Nike Jordan 1 - The Classic

In 1985 Nike launched the Jordan 1. While all of his team mates were partying and doing cocaine, this era was widely known as the cocaine era in the NBA, Jordan spent his rookie season putting up numbers. A one man scoring machine averaging 28 odd points.

Nike were not the brand we know today, they were the struggling upstarts. Adidas and Converse were the big players on the court, Larry Bird and Earvin Johnson rocked the Converse Weapon and fast break.

Nike went all out, put together a presentation with Jordan at the centre of the Nike basketball brand giving him his own shoe, the Air Jordan. The shoe broke the mould in a number of ways. Firstly, before the Air Jordan no one really wore basketball shoes apart from when they played the game. This shoe was actually cool. Secondly, the NBA banned it. The rules have changed a lot now, as of 2018-19 players could wear any colour shoes they want to. In 1984, 51 percent of the shoe had to be black or white with minimal accent colors. The Jordan 1 in black/red did not meet the NBA’s criteria prompting the NBA to ban the shoe. Nike used this as a marketing opportunity. Jordan went on chat shows to promote the fact the NBA wrote this letter. It was free marketing. Thirdly, Jordan was cool, had mega hops, played in a big market, and was a walking bucket. In an era when you had to be there to see it when Jordan came to town it was the only ticket in town.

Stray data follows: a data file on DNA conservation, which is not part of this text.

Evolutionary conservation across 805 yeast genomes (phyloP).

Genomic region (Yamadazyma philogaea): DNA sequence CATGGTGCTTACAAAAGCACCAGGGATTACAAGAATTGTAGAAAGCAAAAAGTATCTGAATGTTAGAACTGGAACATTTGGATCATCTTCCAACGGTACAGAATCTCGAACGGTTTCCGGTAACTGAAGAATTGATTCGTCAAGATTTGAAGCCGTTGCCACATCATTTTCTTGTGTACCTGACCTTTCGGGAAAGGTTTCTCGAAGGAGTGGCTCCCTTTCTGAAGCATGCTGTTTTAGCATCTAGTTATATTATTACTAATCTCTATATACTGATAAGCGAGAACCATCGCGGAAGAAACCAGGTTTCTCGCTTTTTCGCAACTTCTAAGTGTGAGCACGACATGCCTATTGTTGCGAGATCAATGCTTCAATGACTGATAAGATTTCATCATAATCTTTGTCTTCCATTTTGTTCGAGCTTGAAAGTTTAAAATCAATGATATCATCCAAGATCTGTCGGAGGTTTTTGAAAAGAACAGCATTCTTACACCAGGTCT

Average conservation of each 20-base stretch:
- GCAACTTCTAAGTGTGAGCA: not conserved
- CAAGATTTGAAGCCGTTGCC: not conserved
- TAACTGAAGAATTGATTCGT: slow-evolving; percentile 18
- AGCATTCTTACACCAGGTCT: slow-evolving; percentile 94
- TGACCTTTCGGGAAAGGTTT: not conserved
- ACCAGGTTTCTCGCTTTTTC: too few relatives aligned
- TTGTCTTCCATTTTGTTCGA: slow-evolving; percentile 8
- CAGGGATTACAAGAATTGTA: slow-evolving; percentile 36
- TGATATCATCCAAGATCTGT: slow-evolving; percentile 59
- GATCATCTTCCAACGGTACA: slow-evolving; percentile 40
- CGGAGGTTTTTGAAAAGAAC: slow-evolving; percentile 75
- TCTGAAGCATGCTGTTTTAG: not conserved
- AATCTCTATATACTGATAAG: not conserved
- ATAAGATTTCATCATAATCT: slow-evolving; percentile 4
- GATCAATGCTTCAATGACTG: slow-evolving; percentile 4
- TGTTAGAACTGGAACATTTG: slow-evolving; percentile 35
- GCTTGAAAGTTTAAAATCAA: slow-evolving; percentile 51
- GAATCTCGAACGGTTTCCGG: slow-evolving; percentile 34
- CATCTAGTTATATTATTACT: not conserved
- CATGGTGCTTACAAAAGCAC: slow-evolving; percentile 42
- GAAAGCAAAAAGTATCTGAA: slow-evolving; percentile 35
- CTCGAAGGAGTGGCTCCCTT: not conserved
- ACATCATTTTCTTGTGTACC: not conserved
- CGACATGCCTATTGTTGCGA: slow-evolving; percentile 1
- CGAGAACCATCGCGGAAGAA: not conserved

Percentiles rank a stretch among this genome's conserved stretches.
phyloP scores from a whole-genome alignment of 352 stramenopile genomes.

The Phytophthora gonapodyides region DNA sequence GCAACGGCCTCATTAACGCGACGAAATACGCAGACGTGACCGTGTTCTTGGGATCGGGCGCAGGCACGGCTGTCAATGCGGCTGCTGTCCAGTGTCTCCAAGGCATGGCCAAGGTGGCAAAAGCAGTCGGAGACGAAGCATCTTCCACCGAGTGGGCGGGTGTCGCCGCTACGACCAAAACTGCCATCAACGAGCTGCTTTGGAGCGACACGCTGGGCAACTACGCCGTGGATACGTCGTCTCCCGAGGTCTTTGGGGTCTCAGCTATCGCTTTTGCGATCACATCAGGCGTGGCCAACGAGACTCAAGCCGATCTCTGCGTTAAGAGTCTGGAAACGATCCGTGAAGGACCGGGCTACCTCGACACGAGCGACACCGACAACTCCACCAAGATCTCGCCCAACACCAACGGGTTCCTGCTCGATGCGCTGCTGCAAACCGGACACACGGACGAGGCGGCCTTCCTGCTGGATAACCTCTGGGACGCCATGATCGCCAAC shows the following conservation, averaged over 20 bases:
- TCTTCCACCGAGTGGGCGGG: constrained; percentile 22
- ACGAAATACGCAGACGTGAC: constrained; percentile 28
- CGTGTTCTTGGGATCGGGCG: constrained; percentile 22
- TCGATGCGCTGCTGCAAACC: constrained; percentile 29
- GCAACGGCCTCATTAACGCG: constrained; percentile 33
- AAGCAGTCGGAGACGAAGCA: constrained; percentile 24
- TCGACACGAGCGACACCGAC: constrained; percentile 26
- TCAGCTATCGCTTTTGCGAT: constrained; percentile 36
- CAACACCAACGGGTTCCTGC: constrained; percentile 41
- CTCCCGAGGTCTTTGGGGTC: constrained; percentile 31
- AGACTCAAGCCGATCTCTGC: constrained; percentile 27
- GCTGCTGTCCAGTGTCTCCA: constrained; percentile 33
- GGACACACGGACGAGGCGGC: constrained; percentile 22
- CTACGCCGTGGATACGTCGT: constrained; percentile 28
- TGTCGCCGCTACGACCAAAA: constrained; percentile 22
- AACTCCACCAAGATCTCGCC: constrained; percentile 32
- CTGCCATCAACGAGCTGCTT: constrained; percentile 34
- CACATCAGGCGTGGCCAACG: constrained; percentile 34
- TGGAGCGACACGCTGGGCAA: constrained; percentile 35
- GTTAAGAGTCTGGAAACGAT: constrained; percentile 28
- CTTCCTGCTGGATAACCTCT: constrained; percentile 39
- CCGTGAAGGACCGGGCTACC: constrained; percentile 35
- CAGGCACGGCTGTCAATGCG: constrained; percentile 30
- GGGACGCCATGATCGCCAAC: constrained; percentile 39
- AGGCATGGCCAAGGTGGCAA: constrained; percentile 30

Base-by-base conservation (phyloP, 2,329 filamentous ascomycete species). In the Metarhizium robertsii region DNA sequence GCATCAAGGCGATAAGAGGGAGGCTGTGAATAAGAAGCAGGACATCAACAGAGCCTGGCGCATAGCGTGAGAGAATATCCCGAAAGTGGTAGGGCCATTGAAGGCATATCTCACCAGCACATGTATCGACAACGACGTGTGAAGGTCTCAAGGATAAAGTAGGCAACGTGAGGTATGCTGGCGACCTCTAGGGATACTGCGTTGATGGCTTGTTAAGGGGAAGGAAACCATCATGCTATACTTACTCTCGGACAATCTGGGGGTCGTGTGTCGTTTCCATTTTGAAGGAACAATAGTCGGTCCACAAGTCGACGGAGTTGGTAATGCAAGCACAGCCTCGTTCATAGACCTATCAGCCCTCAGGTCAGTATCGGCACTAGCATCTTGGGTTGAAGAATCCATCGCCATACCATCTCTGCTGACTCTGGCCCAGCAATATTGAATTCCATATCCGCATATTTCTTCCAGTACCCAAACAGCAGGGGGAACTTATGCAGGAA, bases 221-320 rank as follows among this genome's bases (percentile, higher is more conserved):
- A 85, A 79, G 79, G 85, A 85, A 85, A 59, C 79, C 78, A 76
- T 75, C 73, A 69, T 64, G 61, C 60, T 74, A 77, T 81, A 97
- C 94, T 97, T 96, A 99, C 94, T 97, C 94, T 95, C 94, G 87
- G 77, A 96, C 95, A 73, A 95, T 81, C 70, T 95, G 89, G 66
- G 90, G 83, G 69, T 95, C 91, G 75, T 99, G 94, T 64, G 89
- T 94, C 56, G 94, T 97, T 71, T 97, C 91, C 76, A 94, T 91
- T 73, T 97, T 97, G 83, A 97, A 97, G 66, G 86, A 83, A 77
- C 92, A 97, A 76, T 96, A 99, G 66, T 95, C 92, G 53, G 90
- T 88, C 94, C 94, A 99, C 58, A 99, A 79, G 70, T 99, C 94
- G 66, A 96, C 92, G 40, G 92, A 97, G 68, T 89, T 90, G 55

Was it luck? Hakeem went #1 in the draft, Jordan was a wing in an era when the paint was a traffic jam. No one had worked out the mathematics of the three. Daryl Morey didn’t run teams, hand checking was a thing, Bill Lambeer was still a thing, and Jordan was a rookie getting a signature shoe deal. The risk paid off, the shoe did $126 million in its first year and started a brand that is synonymous with the man, the greatest player of all time so far…And if you want to argue about the GOAT and you want to give it to LeBron, fair enough, he has had a longer career, he will end up with a statistical case that cannot be argued, but Jordan at his peak was the best sportsman in the world, not basketball player, sportsman…And if this counts, and it should, Jordan had better shoes and that is definitely not a debate.


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